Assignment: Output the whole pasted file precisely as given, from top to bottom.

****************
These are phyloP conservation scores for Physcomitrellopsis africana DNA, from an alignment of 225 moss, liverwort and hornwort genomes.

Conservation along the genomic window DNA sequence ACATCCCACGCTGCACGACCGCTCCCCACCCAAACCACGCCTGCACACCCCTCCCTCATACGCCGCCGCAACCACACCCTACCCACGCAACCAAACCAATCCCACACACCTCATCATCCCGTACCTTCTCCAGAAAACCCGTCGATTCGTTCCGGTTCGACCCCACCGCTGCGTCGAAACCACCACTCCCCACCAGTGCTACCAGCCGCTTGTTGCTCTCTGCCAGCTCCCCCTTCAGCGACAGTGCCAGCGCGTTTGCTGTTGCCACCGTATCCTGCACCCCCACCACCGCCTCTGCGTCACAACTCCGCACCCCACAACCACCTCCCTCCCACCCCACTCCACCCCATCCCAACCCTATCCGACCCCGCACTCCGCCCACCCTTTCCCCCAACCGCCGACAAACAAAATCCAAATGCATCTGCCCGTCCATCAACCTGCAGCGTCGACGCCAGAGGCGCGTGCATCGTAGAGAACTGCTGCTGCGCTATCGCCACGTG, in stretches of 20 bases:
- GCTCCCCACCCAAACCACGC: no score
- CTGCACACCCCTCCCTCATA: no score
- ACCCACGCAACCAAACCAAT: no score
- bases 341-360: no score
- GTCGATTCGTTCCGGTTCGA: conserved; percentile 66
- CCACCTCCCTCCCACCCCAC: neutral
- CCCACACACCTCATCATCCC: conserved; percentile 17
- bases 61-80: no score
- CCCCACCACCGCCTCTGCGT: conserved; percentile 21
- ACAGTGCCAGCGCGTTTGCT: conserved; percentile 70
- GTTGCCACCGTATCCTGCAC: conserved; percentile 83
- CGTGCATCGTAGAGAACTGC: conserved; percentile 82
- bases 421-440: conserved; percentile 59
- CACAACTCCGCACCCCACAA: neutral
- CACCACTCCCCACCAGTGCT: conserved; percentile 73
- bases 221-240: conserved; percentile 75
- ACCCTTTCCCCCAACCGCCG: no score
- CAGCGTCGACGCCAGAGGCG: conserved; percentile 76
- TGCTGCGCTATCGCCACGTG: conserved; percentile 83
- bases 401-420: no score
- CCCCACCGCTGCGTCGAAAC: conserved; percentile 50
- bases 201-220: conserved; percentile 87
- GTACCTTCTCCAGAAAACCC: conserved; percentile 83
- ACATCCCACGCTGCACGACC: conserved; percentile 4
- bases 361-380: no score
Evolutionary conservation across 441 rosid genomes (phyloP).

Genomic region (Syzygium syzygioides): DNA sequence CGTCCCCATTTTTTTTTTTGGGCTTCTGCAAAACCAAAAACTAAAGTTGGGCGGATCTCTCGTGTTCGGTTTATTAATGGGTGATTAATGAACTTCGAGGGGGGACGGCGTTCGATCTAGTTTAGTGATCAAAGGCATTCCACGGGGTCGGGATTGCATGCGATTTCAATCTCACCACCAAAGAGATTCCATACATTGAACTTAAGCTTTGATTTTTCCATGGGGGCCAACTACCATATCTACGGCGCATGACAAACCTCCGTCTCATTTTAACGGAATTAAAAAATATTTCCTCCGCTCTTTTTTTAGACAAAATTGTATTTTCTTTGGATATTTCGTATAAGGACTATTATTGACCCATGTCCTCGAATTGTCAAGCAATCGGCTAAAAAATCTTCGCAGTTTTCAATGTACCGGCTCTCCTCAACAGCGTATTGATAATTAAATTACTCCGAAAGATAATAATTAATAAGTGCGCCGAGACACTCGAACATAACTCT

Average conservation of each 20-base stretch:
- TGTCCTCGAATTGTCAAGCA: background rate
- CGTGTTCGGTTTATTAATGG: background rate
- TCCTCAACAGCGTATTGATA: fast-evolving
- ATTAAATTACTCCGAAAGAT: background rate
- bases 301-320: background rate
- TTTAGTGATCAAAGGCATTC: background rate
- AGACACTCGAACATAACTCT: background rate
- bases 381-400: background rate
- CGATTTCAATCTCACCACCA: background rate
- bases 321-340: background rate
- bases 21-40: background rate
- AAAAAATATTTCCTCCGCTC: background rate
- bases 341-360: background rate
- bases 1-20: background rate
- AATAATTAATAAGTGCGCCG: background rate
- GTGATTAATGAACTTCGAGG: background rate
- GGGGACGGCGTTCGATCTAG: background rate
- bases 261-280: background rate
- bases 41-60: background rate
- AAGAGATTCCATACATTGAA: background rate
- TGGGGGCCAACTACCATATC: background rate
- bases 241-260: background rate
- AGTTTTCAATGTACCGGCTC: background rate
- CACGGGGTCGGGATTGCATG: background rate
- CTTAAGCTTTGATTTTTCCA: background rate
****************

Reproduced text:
These are phyloP conservation scores for Physcomitrellopsis africana DNA, from an alignment of 225 moss, liverwort and hornwort genomes.

Conservation along the genomic window DNA sequence ACATCCCACGCTGCACGACCGCTCCCCACCCAAACCACGCCTGCACACCCCTCCCTCATACGCCGCCGCAACCACACCCTACCCACGCAACCAAACCAATCCCACACACCTCATCATCCCGTACCTTCTCCAGAAAACCCGTCGATTCGTTCCGGTTCGACCCCACCGCTGCGTCGAAACCACCACTCCCCACCAGTGCTACCAGCCGCTTGTTGCTCTCTGCCAGCTCCCCCTTCAGCGACAGTGCCAGCGCGTTTGCTGTTGCCACCGTATCCTGCACCCCCACCACCGCCTCTGCGTCACAACTCCGCACCCCACAACCACCTCCCTCCCACCCCACTCCACCCCATCCCAACCCTATCCGACCCCGCACTCCGCCCACCCTTTCCCCCAACCGCCGACAAACAAAATCCAAATGCATCTGCCCGTCCATCAACCTGCAGCGTCGACGCCAGAGGCGCGTGCATCGTAGAGAACTGCTGCTGCGCTATCGCCACGTG, in stretches of 20 bases:
- GCTCCCCACCCAAACCACGC: no score
- CTGCACACCCCTCCCTCATA: no score
- ACCCACGCAACCAAACCAAT: no score
- bases 341-360: no score
- GTCGATTCGTTCCGGTTCGA: conserved; percentile 66
- CCACCTCCCTCCCACCCCAC: neutral
- CCCACACACCTCATCATCCC: conserved; percentile 17
- bases 61-80: no score
- CCCCACCACCGCCTCTGCGT: conserved; percentile 21
- ACAGTGCCAGCGCGTTTGCT: conserved; percentile 70
- GTTGCCACCGTATCCTGCAC: conserved; percentile 83
- CGTGCATCGTAGAGAACTGC: conserved; percentile 82
- bases 421-440: conserved; percentile 59
- CACAACTCCGCACCCCACAA: neutral
- CACCACTCCCCACCAGTGCT: conserved; percentile 73
- bases 221-240: conserved; percentile 75
- ACCCTTTCCCCCAACCGCCG: no score
- CAGCGTCGACGCCAGAGGCG: conserved; percentile 76
- TGCTGCGCTATCGCCACGTG: conserved; percentile 83
- bases 401-420: no score
- CCCCACCGCTGCGTCGAAAC: conserved; percentile 50
- bases 201-220: conserved; percentile 87
- GTACCTTCTCCAGAAAACCC: conserved; percentile 83
- ACATCCCACGCTGCACGACC: conserved; percentile 4
- bases 361-380: no score
Evolutionary conservation across 441 rosid genomes (phyloP).

Genomic region (Syzygium syzygioides): DNA sequence CGTCCCCATTTTTTTTTTTGGGCTTCTGCAAAACCAAAAACTAAAGTTGGGCGGATCTCTCGTGTTCGGTTTATTAATGGGTGATTAATGAACTTCGAGGGGGGACGGCGTTCGATCTAGTTTAGTGATCAAAGGCATTCCACGGGGTCGGGATTGCATGCGATTTCAATCTCACCACCAAAGAGATTCCATACATTGAACTTAAGCTTTGATTTTTCCATGGGGGCCAACTACCATATCTACGGCGCATGACAAACCTCCGTCTCATTTTAACGGAATTAAAAAATATTTCCTCCGCTCTTTTTTTAGACAAAATTGTATTTTCTTTGGATATTTCGTATAAGGACTATTATTGACCCATGTCCTCGAATTGTCAAGCAATCGGCTAAAAAATCTTCGCAGTTTTCAATGTACCGGCTCTCCTCAACAGCGTATTGATAATTAAATTACTCCGAAAGATAATAATTAATAAGTGCGCCGAGACACTCGAACATAACTCT

Average conservation of each 20-base stretch:
- TGTCCTCGAATTGTCAAGCA: background rate
- CGTGTTCGGTTTATTAATGG: background rate
- TCCTCAACAGCGTATTGATA: fast-evolving
- ATTAAATTACTCCGAAAGAT: background rate
- bases 301-320: background rate
- TTTAGTGATCAAAGGCATTC: background rate
- AGACACTCGAACATAACTCT: background rate
- bases 381-400: background rate
- CGATTTCAATCTCACCACCA: background rate
- bases 321-340: background rate
- bases 21-40: background rate
- AAAAAATATTTCCTCCGCTC: background rate
- bases 341-360: background rate
- bases 1-20: background rate
- AATAATTAATAAGTGCGCCG: background rate
- GTGATTAATGAACTTCGAGG: background rate
- GGGGACGGCGTTCGATCTAG: background rate
- bases 261-280: background rate
- bases 41-60: background rate
- AAGAGATTCCATACATTGAA: background rate
- TGGGGGCCAACTACCATATC: background rate
- bases 241-260: background rate
- AGTTTTCAATGTACCGGCTC: background rate
- CACGGGGTCGGGATTGCATG: background rate
- CTTAAGCTTTGATTTTTCCA: background rate